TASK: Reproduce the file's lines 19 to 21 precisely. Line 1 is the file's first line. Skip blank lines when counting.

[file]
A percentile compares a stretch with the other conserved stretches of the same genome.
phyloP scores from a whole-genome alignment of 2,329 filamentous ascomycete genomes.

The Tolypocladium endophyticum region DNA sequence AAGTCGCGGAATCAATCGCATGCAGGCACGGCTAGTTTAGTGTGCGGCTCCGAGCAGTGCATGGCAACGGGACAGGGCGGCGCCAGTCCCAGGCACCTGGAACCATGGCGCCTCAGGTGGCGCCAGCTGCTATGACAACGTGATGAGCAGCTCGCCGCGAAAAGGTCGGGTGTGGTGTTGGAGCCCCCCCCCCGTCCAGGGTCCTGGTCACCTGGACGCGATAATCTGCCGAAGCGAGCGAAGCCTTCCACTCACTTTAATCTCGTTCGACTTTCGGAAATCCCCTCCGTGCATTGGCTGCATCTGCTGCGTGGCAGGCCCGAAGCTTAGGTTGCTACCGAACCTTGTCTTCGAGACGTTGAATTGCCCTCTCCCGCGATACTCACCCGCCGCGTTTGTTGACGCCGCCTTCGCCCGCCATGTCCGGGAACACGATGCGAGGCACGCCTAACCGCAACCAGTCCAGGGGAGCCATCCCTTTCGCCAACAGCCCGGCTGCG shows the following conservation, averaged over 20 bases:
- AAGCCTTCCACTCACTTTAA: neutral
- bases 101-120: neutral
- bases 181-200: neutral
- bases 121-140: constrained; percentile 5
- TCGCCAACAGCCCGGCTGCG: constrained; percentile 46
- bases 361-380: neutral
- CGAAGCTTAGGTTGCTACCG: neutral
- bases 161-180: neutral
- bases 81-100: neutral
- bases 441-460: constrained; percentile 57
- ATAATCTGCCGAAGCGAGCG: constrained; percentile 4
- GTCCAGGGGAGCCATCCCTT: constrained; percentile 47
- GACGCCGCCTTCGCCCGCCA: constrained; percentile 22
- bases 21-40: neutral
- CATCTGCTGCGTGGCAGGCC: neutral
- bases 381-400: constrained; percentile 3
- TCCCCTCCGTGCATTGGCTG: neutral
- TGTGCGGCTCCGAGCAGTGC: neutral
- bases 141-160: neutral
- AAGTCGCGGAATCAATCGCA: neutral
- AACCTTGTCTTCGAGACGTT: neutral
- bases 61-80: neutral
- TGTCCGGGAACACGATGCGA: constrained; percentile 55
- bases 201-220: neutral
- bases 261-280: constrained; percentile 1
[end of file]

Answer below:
- bases 381-400: constrained; percentile 3
- TCCCCTCCGTGCATTGGCTG: neutral
- TGTGCGGCTCCGAGCAGTGC: neutral